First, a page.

Tag Archives: Oliver Cotton

“Daytona” at the Park Theatre

Still in its inaugural season, the Park Theatre in Finsbury Park saw its first première of a new play open last night. Daytona by Oliver Cotton is a clever three-hander, well written and superbly produced. The story of three elderly Jewish emigrants to America, set in 1986, it sees a married couple’s well-ordered life disrupted by the unexpected return of a brother who had disappeared 30 years earlier. Arriving with the announcement that he has killed a war criminal while on holiday in Florida, he reopens wounds, both personal and political, posing moral dilemmas rich in dramatic potential.

Cotton is well known as a performer, so perhaps it should come as no surprise that he has written such wonderful roles. Under the skilful direction of David Grindley (fast becoming one of my favourites, given his excellent The American Plan currently at the St James Theatre), the performances here are truly accomplished. Surely, naturalism like this is only achieved with experience – the characters talk rather than recite, despite lengthy speeches that take us on a journey into the past. John Bowe plays charismatic, mellifluous-voiced Billy, whose return creates such shockwaves. His brother Joe is a retired accountant whose inner strength is revealed in a detailed performance from Harry Shearer. Completing the triangle is Elli, the marvellous Maureen Lipman, cleverly playing with stereotypes of the Jewish wife and injecting a steely tone that’s perfect for the play’s many surprises.

Elli and Joe make a great couple, not perfect – you can insert a shoulder shrug here – but, despite the trauma in their lives, their story is one of carrying on. Persistence, elevated to the point of a memorial to all their pain, makes Daytona an affirming play. And yet most of its power comes from the acting. For all its adroitness, Cotton’s text seems brief, leaving too many loose ends to satisfy. But the ambition to present an elderly trio as our sole concern is executed superbly. With theatre often obsessed with youth, it’s a welcome and original move.

Until 18 August 2013


Photo by Manuel Harlan

Written 18 July 2013 for The London Magazine

“Henry IV Parts 1 and 2” at Shakespeare’s Globe

This year’s terrific Kings and Rogues season at Shakespeare’s Globe gives us the theatre’s first production of Henry IV Parts 1 and 2. Under the direction of Dominic Dromgoole, the plays thrive on the clarity and immediacy of the venue. With the cast Dromgoole has assembled the plays receive the complex subtlety they deserve.

First for the king. Suitably careworn from the start, Oliver Cotton’s Henry IV has a fiery temper that encompasses both the passionate young man he once was and the disgruntled father he has become. In plays so concerned with the theme of age, he manages to convey the journey of a life time.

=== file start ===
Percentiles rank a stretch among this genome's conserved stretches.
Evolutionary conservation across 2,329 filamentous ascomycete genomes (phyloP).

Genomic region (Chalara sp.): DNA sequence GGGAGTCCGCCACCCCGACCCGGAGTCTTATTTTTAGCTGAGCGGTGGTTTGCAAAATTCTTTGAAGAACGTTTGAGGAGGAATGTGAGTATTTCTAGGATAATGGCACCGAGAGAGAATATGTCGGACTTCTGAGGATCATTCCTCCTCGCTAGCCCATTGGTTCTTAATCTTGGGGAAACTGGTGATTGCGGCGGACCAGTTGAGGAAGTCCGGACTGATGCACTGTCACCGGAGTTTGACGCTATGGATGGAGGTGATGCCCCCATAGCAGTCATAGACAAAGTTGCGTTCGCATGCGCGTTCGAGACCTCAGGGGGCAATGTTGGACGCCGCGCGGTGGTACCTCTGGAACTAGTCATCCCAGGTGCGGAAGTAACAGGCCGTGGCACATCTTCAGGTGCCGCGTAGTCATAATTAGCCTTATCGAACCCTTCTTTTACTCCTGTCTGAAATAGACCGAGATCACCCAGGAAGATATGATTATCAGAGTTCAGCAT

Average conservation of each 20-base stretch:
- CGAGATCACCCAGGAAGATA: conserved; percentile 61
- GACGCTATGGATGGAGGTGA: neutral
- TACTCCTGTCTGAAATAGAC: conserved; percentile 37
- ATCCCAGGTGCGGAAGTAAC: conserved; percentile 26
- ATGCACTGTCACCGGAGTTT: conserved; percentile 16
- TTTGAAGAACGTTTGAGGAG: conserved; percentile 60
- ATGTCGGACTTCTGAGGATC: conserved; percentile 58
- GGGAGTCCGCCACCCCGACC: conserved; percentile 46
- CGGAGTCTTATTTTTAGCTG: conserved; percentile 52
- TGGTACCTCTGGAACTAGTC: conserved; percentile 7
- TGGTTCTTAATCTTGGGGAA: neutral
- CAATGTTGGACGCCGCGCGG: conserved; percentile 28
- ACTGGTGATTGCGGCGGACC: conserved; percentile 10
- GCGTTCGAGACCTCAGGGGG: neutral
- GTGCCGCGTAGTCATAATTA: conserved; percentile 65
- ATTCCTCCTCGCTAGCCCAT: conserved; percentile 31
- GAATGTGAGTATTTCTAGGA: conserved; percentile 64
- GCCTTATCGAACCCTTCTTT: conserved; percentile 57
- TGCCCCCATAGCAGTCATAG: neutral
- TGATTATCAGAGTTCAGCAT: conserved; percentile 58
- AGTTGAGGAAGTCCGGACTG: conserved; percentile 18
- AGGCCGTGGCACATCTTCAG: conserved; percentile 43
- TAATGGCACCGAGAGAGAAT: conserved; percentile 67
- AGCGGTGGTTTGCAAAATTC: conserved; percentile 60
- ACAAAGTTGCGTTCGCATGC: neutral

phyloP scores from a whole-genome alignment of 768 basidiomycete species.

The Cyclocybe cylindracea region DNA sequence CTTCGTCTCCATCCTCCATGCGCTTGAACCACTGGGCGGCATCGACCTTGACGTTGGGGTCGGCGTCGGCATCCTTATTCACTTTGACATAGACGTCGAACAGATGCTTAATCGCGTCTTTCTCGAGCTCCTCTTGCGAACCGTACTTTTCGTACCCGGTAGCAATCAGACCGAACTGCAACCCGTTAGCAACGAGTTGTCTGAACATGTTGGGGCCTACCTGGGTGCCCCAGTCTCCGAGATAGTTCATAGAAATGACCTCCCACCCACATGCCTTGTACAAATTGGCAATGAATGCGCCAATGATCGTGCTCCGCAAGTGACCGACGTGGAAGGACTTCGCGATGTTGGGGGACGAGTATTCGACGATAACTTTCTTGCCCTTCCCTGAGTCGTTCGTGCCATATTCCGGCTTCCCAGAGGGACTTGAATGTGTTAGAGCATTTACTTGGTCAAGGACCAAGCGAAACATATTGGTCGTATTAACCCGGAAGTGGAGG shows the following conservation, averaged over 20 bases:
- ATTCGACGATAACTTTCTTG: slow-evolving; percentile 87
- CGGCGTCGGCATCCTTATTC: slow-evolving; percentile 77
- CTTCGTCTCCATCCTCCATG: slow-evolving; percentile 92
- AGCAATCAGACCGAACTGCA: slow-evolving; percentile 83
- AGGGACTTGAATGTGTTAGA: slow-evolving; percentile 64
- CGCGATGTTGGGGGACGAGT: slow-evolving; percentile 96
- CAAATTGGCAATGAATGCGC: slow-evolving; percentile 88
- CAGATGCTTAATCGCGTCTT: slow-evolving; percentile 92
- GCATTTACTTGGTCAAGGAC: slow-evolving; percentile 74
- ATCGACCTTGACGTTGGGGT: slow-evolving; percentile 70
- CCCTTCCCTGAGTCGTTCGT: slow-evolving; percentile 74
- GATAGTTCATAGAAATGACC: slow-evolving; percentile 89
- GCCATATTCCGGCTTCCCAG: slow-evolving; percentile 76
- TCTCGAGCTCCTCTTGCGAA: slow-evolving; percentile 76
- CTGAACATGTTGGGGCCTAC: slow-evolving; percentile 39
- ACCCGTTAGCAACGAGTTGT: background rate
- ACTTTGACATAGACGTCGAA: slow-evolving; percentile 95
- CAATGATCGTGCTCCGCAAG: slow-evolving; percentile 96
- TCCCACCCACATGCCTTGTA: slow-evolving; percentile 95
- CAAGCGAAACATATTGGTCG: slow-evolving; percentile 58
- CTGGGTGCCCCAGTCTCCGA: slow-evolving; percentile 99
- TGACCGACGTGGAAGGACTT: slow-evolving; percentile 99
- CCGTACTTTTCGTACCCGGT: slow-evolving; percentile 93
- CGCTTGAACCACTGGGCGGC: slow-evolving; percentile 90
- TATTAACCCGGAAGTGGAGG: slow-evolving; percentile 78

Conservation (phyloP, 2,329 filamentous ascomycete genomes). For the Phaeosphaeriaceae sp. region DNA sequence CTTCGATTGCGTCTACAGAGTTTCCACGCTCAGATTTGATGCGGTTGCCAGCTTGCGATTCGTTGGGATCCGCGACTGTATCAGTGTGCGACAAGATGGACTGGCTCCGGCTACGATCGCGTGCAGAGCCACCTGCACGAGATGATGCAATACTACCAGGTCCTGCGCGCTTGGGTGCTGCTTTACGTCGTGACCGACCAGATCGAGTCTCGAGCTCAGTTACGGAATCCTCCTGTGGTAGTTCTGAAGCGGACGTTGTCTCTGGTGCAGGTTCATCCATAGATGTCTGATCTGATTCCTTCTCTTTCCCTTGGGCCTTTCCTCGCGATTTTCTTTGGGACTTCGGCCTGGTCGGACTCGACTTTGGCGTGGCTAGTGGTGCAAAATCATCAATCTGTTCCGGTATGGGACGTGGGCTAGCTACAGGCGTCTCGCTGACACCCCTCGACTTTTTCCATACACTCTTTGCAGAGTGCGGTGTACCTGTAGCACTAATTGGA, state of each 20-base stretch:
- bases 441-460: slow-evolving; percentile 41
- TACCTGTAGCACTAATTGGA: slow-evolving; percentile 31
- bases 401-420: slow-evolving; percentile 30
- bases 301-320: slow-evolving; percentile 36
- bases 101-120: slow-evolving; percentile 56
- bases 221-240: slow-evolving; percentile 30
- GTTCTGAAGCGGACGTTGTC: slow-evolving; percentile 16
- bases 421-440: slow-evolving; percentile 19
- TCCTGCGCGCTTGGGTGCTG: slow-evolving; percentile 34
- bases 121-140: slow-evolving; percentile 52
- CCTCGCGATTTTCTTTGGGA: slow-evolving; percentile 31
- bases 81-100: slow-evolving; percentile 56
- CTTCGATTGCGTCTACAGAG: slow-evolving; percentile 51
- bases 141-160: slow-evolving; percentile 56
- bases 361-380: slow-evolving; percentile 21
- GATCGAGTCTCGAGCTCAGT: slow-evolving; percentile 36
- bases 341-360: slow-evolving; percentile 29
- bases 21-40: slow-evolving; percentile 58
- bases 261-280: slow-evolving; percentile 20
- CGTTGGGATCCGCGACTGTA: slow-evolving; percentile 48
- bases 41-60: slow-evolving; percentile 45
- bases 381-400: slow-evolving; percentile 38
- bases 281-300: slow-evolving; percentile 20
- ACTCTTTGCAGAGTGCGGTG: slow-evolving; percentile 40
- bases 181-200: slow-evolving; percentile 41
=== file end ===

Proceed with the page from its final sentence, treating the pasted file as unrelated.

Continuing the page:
Then there are those who would be kings. Jamie Parker (fittingly, a member of the original History Boys cast) plays Prince Hal with an eye on the time. He has huge fun with the low-life company he keeps but also shows a cold edge that, for all Parker’s charm, is unsettling.
Sam Crane’s Hotspur also plays it for laughs, which makes him less of a foil to the dissolute Prince. His performance has perhaps too much of the puff-chested schoolboy about it to create the required tension as he leads his men into rebellion and bloodshed.

And now to the rogue – Falstaff, that “villainous, abominable misleader of youth”. Like Elizabeth I, we all fall in love with Sir John. Especially this one. Shakespeare gives him a lot to work with, but Roger Allam doesn’t miss a trick – he squeezes every last drop of comedy out of the text and adds some of his own. His Falstaff is urbane, fey and philosophical. He is also crude, reckless and (unusually) sexy. With impeccable timing and joyous physicality he is, oh, such good company.

Allam’s genius is to embrace the theatricality of the character – Falstaff loves being on show and Allam uses the particular intimacy of The Globe to great effect. The character doesn’t just perform in those famous tavern scenes. He also gets turns as wrestler Giant Haystacks in a Pythonesque moment where a superb Mistress Quickly (Barbara Marten) threatens him with a dead fish. And he is a passable Barry White figure, with Jade Williams’ fantastic Doll Tearsheet swooning at his charms. And who could blame her? With Allam in total, joyous control, we are all a little heady from the performance. This Falstaff is faultless.

But Falstaff isn’t irresistible to all. The fun cannot last and in Part 2 we see that the piper, in the form of the recorder-playing Hal, has to be paid. Solemnity sets in as the kingdom in turmoil takes its toll. There are still laughs but they start to sound hollow as the characters succumb to fatigue and stress.

Allam injects an escalating unease. Increasingly sordid and diseased, Falstaff is compelled to continue his charade as a soldier and this is one spotlight he isn’t comfortable in. Estranged from Hal, he is forced into plotting a poor joke against the charmingly doddery Shallow (William Gaunt). He never gets to tell the punchline. Appearing as an exhausted Bacchus, the energy passes to Jamie Parker who returns as a demented Pistol. Behind the euphoria at Hal’s ascendency we sense fear.

Henry IV Parts 1 and 2 are epic plays. The history they write takes in the whole of the country and also the span of man’s life. It is to Dromgoole’s credit that this twin focus is never lost. Lording it over all is the epitome of life itself – Falstaff. In all of his joy and his pain Allam’s rogue is truly magisterial.

Until 9 October 2010


Photo by John Haynes

Written 15 July 2010 for The London Magazine